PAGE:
Located on the High Line, a contemporary urban park built on a former New York central railway line, Swiss artist Pamela Rosenkranz’s bright-pink ‘Old Tree’ sculpture raises questions about what is truly ‘artificial’ and ‘natural’ in our world.
Selected in 2020 from over 80 proposals for its ‘optimistic energy’, Rosenkranz’s ‘Old Tree’ stands at just under eight metres and is constructed of manmade materials. It was installed this month, and will remain in the public area until autumn (usually in September in New York) of 2024.
Standing starkly among green foliage and grey cityscapes, ‘Old Tree’ is simultaneously a metaphor for the ancient wisdom of the tree of life that represents human evolution, and an exploration of the future of human evolution and our continuous move towards synthetic materials. By substituting the organic compounds of a tree with artificial fluorescent materials in a colour that is a far stretch from greens and browns, Rosenkranz references human actions that influence the natural order of the world. She chose the bright pink and red colours to resemble the branching internal systems of organs, blood vessels and tissue in the human body, inviting viewers to consider the connection between human and plant life.
The 43-year-old Swiss multimedia artist regularly creates sculptures, paintings, videos and installations that centre synthetic materials in a recreation of nature, in a reflection of humans and their relationship with the natural world. ‘"Old Tree" comes alive on the High Line amid the park’s foliage and the surrounding architecture,’ she says. ‘I look forward to seeing how visitors further activate the sculpture.’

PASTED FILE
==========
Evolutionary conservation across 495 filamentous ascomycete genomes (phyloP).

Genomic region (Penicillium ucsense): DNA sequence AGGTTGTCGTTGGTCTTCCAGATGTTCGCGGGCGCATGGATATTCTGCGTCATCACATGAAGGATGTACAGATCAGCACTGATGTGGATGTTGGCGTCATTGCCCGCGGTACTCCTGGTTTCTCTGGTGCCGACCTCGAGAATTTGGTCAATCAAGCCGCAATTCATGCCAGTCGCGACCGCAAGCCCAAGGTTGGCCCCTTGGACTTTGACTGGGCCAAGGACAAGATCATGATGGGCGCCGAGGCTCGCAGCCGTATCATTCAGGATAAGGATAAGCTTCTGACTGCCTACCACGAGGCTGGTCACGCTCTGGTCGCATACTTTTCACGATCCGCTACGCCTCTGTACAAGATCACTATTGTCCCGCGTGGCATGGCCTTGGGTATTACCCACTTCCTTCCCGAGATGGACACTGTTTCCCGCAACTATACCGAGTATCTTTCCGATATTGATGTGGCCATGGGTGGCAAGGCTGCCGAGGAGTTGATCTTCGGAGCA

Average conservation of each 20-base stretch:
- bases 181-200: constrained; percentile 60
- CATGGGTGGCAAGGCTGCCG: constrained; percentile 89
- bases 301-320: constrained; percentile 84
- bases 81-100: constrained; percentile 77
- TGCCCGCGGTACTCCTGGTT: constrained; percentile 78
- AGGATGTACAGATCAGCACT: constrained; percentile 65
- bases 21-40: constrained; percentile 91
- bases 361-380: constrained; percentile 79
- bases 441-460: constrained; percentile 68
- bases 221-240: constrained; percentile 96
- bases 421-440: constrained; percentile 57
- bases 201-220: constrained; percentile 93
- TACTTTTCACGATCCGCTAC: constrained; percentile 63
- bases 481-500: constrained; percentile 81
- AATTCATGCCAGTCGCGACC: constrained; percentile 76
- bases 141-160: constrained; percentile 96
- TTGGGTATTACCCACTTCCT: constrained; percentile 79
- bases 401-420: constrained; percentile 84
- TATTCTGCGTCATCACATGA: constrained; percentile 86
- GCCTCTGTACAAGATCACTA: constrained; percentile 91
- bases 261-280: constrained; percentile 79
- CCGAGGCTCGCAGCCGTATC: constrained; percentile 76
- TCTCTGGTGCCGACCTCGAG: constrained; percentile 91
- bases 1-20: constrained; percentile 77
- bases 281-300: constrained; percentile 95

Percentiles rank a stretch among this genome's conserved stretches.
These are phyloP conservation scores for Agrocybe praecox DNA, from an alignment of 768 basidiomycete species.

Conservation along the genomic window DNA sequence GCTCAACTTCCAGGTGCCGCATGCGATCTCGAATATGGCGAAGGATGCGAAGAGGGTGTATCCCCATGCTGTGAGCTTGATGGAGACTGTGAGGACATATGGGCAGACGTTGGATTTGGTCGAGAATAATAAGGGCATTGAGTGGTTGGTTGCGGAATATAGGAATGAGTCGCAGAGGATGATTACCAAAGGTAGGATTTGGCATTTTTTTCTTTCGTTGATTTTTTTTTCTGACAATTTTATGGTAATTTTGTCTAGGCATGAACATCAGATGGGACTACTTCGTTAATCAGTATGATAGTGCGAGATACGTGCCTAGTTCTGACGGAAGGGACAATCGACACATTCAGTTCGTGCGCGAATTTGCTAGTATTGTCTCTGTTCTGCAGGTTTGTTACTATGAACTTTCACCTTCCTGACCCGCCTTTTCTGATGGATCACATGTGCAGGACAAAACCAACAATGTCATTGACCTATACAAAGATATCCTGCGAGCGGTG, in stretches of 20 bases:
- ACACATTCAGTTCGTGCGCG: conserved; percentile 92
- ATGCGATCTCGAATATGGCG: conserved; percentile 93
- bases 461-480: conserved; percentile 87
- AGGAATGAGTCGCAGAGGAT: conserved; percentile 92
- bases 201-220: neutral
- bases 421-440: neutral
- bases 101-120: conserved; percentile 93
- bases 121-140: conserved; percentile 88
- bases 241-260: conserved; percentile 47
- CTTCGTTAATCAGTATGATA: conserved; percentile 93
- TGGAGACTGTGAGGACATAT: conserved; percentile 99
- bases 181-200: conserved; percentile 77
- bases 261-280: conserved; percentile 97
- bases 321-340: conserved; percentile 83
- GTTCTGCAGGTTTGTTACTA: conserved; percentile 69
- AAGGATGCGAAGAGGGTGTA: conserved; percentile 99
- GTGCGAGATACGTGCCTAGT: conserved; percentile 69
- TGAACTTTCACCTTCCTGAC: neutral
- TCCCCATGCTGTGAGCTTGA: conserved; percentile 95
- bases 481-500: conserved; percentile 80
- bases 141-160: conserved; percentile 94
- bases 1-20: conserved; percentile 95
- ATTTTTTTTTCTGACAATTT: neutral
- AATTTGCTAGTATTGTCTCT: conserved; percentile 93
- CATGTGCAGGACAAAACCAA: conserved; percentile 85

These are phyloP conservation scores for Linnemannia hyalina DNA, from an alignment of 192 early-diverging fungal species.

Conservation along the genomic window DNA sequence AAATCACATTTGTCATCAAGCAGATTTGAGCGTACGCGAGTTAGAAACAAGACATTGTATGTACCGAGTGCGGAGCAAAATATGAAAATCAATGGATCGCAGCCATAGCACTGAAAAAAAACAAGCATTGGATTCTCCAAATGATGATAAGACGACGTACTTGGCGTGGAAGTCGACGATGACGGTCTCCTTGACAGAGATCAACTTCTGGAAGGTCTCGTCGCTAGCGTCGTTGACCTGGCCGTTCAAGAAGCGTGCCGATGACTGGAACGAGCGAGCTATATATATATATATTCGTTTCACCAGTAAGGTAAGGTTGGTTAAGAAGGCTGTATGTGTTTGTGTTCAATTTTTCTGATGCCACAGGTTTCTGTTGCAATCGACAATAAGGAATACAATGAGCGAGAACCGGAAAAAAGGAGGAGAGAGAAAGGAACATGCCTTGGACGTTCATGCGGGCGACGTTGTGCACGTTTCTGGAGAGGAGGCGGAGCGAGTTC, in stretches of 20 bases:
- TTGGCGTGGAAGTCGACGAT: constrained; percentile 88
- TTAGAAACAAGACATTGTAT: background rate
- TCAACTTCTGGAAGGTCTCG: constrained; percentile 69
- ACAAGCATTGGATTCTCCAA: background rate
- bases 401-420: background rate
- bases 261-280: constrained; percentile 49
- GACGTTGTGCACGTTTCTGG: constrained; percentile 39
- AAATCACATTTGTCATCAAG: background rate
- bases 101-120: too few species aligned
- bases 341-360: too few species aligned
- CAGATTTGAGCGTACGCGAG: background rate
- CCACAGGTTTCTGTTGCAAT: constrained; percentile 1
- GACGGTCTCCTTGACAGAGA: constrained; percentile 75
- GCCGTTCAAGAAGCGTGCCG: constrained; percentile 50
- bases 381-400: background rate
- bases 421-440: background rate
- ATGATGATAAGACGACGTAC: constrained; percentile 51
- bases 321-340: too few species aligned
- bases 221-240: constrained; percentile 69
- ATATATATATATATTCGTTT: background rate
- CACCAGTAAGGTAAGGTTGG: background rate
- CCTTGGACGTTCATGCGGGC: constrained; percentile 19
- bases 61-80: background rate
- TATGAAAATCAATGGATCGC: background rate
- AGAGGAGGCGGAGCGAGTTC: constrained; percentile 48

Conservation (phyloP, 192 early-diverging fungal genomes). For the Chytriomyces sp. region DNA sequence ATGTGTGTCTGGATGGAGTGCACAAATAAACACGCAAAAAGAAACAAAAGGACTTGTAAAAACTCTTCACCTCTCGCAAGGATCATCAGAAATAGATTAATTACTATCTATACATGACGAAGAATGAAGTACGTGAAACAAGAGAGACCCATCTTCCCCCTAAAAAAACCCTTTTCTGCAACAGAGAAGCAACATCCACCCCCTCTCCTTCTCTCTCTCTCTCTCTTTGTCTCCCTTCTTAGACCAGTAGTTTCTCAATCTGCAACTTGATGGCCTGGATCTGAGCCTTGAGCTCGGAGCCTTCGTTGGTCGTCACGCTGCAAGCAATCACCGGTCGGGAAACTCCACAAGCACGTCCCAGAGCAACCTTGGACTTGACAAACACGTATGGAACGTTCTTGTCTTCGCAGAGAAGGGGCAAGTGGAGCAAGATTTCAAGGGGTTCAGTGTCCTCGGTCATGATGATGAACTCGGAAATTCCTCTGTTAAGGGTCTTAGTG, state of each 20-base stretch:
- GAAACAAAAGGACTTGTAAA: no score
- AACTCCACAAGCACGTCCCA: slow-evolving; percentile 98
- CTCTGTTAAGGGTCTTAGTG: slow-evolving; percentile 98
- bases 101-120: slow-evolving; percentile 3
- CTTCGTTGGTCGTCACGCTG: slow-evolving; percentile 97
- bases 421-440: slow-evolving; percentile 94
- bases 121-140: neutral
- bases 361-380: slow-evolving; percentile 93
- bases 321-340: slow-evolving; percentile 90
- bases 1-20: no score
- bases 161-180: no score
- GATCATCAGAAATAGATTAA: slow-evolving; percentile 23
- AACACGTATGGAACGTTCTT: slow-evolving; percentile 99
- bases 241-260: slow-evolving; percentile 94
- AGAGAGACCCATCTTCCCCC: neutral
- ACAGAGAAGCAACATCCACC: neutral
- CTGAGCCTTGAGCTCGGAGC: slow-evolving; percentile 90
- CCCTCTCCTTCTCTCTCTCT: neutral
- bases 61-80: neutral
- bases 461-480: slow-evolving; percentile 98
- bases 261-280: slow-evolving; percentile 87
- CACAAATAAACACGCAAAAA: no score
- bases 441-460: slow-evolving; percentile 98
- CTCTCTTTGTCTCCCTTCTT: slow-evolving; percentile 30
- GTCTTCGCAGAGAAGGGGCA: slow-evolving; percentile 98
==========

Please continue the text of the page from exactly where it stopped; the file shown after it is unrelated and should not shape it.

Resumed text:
High Line Art, which organises public art programmes and installations for display in the public park, selected Rosenkranz’s vivid sculpture to be the third High Line Plinth commission, following Sam Durant’s ‘Untitled’ and Simone Leigh’s ‘Brick House’. Opened in June 2019, the Plinth, which is located where a large open space offers sweeping city views, is the first space on the High Line, and one of the only sites in New York City, dedicated solely to a rotating series of contemporary art commissions.
Photographs: High Line Art, Pamela Rosenkranz, Timothy Schenck.